The backup rule of three is a useful concept that helps with business data backup. It came to prominence as a result of photographer Peter Krogh, who used the rule to keep his photography safe. Many people consider the backup rule of three to be best practice despite its roots in photography. The concept reminds businesses how many backup files to keep and where to store them.
The backup rule of three dictates that you should;
- Have at least three copies of your data
- Store the copies on at least two different media types
- Keep at least one of those copies offsite
Three copies of data.
Including your live environment, you should have at least three copies of your data in total. This means that in the event of a disaster you will always have additional versions. We’d recommend creating backup copies at least once every day. However, the more copies you can practically make, the better.
Two media types.
To protect against hardware failure, you should use at least two different media types. A few means of doing this include tape drives, hard drives or the cloud. It is best to ensure that you use both internal storage and a removable (or offsite) alternative. There shouldn’t be an association between the two. Therefore, should one fail, the other will be usable.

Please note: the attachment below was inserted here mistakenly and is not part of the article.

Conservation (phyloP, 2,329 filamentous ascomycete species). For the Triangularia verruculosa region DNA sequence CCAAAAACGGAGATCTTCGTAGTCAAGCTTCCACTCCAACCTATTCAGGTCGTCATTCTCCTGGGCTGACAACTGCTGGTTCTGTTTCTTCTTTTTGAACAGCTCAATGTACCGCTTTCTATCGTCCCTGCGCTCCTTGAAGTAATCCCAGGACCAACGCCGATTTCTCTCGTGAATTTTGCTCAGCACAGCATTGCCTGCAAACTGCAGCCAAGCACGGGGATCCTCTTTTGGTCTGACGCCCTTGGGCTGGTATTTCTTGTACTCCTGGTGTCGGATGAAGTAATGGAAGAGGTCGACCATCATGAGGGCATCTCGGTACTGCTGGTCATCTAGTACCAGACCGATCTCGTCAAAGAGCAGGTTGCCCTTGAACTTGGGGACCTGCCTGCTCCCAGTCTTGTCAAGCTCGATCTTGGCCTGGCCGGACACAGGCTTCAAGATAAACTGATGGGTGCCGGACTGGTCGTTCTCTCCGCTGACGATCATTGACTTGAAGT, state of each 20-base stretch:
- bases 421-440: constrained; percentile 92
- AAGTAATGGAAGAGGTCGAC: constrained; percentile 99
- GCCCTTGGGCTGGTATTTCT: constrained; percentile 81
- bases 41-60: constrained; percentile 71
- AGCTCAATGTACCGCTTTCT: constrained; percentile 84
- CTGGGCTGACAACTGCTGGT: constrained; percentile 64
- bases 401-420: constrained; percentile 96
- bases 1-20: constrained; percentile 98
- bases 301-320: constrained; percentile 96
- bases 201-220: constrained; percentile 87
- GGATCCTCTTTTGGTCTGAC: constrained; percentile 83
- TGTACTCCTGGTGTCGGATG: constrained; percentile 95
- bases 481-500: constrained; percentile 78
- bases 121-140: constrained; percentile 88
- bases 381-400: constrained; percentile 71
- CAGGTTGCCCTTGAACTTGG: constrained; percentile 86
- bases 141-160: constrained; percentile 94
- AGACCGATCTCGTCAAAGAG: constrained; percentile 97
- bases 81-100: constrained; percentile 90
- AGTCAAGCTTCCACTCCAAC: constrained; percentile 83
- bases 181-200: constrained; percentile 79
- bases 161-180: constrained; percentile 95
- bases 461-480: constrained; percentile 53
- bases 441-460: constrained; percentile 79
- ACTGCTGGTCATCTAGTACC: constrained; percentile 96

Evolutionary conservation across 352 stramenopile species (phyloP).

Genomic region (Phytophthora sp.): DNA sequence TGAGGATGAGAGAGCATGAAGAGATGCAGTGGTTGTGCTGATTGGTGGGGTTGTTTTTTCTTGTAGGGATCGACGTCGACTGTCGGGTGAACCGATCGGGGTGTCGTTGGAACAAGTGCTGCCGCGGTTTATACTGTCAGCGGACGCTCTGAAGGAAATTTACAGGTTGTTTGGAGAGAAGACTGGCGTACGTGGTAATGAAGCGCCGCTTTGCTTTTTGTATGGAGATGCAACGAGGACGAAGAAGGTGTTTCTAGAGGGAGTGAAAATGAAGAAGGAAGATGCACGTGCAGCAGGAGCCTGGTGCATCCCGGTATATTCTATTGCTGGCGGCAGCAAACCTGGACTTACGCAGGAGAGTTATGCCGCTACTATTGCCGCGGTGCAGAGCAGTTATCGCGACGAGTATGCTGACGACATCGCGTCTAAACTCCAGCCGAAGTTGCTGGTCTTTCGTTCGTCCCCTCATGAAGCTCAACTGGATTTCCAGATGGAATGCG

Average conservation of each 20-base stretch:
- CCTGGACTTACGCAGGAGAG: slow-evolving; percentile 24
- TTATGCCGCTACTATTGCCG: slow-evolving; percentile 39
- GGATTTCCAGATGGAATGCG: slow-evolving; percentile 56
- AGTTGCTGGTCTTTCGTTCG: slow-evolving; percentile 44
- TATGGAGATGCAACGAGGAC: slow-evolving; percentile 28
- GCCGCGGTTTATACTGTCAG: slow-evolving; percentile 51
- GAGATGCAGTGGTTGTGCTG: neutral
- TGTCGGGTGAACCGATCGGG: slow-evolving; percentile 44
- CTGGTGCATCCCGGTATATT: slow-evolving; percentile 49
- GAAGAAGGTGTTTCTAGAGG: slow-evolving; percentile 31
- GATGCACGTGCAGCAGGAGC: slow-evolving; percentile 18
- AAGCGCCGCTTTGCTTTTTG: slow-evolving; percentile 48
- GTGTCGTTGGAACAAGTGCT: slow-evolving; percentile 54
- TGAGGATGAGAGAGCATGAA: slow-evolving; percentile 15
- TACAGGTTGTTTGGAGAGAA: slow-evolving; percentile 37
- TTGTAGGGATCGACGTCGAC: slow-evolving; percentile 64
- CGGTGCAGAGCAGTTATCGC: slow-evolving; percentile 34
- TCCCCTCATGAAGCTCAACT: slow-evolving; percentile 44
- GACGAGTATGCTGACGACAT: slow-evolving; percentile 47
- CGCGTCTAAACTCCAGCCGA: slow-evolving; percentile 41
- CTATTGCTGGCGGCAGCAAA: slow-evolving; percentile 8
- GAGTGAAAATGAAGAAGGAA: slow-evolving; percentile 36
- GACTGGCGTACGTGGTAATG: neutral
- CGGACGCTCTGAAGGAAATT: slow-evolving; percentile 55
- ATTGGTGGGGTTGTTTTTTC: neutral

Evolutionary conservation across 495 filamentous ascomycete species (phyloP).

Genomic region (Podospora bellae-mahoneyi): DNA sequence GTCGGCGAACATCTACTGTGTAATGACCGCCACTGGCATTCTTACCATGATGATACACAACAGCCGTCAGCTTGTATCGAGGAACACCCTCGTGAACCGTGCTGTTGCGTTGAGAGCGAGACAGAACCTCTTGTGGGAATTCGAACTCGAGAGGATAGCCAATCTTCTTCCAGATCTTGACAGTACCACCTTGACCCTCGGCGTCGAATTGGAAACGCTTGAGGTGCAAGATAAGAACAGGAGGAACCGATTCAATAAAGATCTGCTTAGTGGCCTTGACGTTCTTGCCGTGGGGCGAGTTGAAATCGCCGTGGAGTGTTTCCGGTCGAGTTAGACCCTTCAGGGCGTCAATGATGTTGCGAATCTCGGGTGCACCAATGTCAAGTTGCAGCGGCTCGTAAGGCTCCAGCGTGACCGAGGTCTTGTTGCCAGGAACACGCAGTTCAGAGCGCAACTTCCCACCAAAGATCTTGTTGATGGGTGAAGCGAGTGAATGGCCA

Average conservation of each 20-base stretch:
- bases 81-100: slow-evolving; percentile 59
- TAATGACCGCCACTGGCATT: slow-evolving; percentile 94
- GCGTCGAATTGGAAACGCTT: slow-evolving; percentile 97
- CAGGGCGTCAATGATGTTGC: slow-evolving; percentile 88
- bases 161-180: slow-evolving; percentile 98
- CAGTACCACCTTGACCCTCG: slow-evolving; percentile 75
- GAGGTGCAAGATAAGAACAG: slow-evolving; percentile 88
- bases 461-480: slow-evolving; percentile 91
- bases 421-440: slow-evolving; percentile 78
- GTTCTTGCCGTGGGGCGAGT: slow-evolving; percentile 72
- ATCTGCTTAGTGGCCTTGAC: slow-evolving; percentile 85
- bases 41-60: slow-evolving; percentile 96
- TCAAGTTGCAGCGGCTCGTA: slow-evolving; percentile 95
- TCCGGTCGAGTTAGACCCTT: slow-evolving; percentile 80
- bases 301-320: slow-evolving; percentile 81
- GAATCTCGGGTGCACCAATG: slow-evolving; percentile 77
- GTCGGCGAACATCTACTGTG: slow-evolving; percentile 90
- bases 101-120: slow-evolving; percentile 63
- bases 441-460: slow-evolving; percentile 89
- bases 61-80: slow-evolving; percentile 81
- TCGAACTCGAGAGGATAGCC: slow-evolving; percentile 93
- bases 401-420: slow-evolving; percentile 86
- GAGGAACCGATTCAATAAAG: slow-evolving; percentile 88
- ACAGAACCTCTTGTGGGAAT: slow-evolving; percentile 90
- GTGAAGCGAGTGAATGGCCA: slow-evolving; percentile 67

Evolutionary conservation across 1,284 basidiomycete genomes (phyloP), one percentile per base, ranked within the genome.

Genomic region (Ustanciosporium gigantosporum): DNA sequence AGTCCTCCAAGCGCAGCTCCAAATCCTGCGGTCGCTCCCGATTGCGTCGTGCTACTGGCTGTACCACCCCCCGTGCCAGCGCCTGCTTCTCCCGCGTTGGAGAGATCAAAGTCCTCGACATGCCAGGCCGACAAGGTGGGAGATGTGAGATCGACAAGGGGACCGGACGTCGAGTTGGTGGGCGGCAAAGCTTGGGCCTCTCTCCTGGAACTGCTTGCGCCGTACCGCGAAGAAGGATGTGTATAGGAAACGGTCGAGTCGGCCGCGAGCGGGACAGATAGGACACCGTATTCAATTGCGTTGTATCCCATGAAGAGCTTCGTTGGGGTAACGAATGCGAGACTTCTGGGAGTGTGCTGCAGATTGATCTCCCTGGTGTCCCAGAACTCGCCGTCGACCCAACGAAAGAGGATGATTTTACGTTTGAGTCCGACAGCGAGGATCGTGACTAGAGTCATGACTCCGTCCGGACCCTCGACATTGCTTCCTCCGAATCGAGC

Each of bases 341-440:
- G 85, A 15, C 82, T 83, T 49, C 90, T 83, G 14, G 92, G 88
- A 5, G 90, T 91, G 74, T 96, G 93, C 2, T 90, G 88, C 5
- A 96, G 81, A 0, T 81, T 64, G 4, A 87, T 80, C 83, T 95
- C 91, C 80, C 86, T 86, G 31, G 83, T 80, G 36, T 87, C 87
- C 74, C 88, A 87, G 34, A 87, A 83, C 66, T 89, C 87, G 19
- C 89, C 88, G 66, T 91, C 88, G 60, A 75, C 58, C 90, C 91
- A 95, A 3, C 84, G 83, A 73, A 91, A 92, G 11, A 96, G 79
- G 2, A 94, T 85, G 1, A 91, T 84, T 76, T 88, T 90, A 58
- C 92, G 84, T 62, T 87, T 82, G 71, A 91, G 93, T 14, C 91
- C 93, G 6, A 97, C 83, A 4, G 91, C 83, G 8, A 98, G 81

One offsite copy.
Keep one copy of your data offsite. Keep that copy separate from the rest of your data. This is to protect against the worst of disasters. For example, flooding may damage your entire business premises, rendering your onsite data storage inaccessible and irreparable.
The backup rule of three and the cloud.
The backup rule of three can be difficult to adhere to, whilst ensuring best practice. For example, removable hard drives offer an alternative media type that you can take offsite. However, it is easy to damage or lose removable hard drives.
Cloud-based backup solutions can assist in these instances. These services provide a reliable, alternative media type to local storage. The cloud utilises offsite data centres, which won’t fail because of an issue within your business. This makes data centres more reliable than other methods of keeping data secure.
If you want to adhere to the backup rule of three, the cloud is an effective means of doing so.